Should You Ban Social Media?

January 19, 2010

Here is an article from Baseline Magazine quoting statistics on banning social media from the workplace;

Do social networking sites serve as useful tools for connecting within the business world, or are they simply time-wasters? More than half of enterprise IT leaders lean toward the latter perspective, according to a new survey conducted amongst 1,400 CIOs by the employment experts at Robert Half Technology

I have to say that I completely and utterly disagree with that perspective.

First, although I don’t like the term social media, that concept of listening to our customers is here to say. Not only is it critical that we listen, but as Nabil Harfoush CIO, SVP Corporate Development at HelpCaster Technologies Inc. states, we need to be willing to act;

True conversations require not only active listening but also a readiness to change your position based on the conversation.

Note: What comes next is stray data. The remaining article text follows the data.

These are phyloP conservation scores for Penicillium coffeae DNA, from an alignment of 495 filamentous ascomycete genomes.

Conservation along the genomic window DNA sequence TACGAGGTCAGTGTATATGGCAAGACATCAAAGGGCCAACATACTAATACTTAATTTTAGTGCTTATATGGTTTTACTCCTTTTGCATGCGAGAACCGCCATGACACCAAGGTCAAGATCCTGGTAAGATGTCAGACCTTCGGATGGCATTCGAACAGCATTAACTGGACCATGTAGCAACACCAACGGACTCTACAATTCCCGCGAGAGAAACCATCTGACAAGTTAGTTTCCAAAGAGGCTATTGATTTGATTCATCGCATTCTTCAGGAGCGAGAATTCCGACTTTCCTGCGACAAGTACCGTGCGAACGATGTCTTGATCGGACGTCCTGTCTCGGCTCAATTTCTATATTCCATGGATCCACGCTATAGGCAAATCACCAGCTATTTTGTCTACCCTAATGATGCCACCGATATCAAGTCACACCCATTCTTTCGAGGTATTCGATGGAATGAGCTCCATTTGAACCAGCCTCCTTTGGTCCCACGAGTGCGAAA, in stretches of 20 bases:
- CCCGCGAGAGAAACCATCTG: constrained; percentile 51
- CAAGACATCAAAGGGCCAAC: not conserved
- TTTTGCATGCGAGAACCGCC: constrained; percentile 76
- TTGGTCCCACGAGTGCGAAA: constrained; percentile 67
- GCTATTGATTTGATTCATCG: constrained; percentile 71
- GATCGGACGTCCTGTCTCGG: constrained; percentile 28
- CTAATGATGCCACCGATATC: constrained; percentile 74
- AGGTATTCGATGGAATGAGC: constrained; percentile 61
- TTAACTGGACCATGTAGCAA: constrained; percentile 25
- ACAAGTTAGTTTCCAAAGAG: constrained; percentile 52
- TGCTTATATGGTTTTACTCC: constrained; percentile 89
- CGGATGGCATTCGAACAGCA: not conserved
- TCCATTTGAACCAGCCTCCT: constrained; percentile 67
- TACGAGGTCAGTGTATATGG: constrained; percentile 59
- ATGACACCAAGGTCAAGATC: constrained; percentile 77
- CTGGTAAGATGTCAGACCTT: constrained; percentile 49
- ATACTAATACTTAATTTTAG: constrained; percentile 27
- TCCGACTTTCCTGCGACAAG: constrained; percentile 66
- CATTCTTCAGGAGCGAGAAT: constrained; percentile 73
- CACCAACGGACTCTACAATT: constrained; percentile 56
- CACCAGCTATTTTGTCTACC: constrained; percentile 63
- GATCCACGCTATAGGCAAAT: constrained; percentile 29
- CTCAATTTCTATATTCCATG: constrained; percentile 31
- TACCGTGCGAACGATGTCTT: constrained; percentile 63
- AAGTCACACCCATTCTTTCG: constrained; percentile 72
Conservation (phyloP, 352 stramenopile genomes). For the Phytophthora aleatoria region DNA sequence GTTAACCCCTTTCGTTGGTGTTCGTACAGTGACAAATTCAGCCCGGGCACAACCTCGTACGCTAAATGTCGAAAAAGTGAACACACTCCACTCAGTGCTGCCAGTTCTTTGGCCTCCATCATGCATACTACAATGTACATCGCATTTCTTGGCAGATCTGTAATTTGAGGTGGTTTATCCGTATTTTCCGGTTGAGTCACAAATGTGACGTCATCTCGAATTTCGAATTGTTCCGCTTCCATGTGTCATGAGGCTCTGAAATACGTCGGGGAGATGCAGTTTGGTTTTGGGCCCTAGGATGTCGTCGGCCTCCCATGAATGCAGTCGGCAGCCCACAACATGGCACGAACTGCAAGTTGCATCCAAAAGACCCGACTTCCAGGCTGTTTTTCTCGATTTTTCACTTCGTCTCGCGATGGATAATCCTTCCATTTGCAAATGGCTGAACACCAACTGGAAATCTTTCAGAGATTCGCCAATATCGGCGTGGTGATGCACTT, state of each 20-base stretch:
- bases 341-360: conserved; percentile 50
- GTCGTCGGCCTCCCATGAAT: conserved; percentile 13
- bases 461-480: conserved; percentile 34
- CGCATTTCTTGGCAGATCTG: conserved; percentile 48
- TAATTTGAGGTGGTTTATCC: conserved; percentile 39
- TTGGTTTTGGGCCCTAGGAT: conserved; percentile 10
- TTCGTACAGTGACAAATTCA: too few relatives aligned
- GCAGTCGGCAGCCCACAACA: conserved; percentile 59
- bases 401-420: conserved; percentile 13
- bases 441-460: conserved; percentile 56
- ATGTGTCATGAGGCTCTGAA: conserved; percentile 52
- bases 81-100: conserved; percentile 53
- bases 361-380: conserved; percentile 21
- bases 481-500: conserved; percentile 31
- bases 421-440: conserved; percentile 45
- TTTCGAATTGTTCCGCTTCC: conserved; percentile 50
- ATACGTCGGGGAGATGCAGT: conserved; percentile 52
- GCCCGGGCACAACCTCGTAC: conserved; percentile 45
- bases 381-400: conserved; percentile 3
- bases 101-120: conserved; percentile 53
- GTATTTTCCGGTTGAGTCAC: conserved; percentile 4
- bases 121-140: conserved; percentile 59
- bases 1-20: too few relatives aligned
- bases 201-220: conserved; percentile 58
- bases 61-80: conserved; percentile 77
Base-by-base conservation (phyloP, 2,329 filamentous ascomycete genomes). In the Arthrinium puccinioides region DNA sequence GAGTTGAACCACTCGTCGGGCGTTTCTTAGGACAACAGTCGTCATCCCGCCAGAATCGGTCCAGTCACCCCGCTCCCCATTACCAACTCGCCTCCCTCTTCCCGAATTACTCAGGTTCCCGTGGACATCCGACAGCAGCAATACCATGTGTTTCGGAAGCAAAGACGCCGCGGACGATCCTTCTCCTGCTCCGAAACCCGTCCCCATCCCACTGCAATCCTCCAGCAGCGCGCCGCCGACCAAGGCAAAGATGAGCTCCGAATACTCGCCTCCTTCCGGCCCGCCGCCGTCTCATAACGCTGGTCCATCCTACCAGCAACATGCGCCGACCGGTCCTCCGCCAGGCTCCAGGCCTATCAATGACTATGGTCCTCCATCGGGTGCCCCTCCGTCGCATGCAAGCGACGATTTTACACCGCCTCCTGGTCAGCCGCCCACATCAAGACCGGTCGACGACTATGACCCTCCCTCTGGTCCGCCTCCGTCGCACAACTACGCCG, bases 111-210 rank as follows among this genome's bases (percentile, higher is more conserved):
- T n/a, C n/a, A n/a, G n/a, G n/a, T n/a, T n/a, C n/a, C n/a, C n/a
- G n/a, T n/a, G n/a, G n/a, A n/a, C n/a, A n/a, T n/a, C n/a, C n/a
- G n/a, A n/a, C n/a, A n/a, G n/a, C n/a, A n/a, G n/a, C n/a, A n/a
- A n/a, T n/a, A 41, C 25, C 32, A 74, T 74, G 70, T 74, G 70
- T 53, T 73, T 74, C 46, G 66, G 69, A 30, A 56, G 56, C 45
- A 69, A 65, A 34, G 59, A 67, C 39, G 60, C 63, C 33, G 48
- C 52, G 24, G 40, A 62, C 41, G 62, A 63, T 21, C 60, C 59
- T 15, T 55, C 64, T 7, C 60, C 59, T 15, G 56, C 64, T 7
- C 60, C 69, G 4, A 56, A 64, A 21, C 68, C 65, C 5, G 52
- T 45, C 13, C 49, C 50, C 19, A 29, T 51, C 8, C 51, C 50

And there certainly is no way to act, if there is no way to listen!

And second, the primary argument used for banning social media is simply fear.

As Baseline wrote, the fear that someone will be wasting their time.

Generalizations?

I have a big problem with that generalization.

It is called management people!

If one person in your organization is consistently late; Rather than deal directly with that infraction, management edicts chain everybody at a desk for exact sets of hours.

Or perhaps one individual takes a much to liberal interpretation of the dress code, so again, forget dealing with the infraction, punish everyone though more management edicts.

This is simply poor leadership – it is a failure to deal with the immediate issue. As Margaret Heffernan at FastCompany writes in Ten Habits of Incompetent Managers;

“I know she’s always late, but if I raise the subject, she’ll be hurt.”

Ahh, poor you. Ban or punish using generalization instead of dealing with what is a leadership and staff issue.

Now, feel free to debate creating a Social Networking policy, perhaps you can use an existing acceptable use one. Or maybe, as Michael Hyatt writes, you prefer none at all.

But at the end of the day, if an individual is abusing Facebook at work, deal with it.

Deal with it as an individual infraction.

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